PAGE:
For Pride month, we’ve dedicated each day of June to an individual athlete or coach whose shining moment changed LGBTQ sports.
He was the first, and yes: “he/him/his” are his pronouns.
Five years and one day ago, trans man Chris Mosier competed alongside cisgender men and finished 37th in the overall men’s category of the sprint duathlon out of 117 competitors, with a time of 1:02:45.48.
But he finished seventh in his men’s 35-39 category, and as one of the top eight finishers, he was named to the national team.
In so doing, Mosier became the first out transgender athlete to earn a spot on Team USA, which he told Outsports was his “number one goal” for 2015.
“Many transgender athletes stop competing when they transition categories” he said. “I want people to know it is possible to maintain an identity as an athlete and transition. When I was considering transition, I did not see transgender men competing at a high level in the way I aspired to compete. I am excited to be a visible example for other trans athletes or people considering a medical transition.”
Prior to this accomplishment, Mosier received the USA Triathlon’s Spirit Award. And in May 2016. he made history again by qualifying for a second event in Spain: the long-course duathlon, in addition to the sprint duathlon.
As a trans male, Mosier takes testosterone for medical purposes and has had to get approval from the United States Anti-Doping Agency. This requires medical records and blood tests, doctors notes, and a packet of paperwork. He receives regular tests to make sure his testosterone levels are in normal male range.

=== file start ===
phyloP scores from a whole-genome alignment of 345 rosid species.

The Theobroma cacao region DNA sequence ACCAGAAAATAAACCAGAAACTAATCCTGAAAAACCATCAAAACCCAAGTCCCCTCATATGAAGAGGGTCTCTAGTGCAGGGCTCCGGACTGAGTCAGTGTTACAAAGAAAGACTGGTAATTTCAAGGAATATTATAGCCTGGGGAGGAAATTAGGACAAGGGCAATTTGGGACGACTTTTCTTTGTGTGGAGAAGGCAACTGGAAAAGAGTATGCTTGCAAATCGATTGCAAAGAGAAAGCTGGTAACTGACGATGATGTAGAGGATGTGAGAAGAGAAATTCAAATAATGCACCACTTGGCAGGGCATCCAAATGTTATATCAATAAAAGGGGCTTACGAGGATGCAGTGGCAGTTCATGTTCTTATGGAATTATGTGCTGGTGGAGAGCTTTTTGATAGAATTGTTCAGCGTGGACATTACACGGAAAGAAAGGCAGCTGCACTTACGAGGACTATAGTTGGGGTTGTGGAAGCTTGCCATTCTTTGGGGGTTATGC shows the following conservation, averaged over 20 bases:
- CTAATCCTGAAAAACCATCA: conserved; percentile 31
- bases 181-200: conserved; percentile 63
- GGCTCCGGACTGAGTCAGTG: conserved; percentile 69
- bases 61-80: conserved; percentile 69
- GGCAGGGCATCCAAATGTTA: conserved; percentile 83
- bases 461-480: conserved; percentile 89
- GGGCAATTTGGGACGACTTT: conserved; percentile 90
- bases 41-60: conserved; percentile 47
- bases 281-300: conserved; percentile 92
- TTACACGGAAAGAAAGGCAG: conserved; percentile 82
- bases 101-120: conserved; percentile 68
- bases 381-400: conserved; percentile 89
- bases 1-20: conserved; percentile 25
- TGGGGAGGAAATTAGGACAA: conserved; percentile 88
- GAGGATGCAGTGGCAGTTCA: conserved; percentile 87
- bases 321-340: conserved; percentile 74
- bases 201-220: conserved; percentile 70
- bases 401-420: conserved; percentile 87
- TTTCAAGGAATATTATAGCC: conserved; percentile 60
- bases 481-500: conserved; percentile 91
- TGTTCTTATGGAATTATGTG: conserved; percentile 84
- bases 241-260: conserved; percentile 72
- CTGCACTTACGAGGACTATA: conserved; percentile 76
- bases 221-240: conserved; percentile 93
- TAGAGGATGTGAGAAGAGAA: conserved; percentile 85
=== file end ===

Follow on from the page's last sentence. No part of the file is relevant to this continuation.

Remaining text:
On June 5, 2016, Mosier represented the United States at the Sprint Duathlon World Championship in Aviles, Spain, where he completed the race, which was a 5k run, 21k bike, 2.8k run, in a time of 1:06:29. He was the second-fastest American male in the category, and placed 146 out of 433 of all men, and placed 26 out of 47 men in the 35-39 age group.
“I am proud of this moment, not only for my own athletic career, but also for the sports equality movement as a whole,” he said at that time. “This opens the doors for other transgender athletes. I am excited that others can see this moment and know it is possible to continue to compete at a high level while being your authentic self.”
In Santee, Calif., on Jan. 25, 2020, Mosier made history once again by competing in the Olympic qualifying race walk in the gender category matching his gender identity. He was the first trans athlete to qualify for an event in his authentic gender, and although an injury prevented him from finishing, Mosier told fans: “This isn’t the end — on the contrary, this is very early in this new chapter. And I will say now with confidence: this is not my last race or last Olympic Trials.”
We’ll bring you another Moment of Pride tomorrow and every day in June.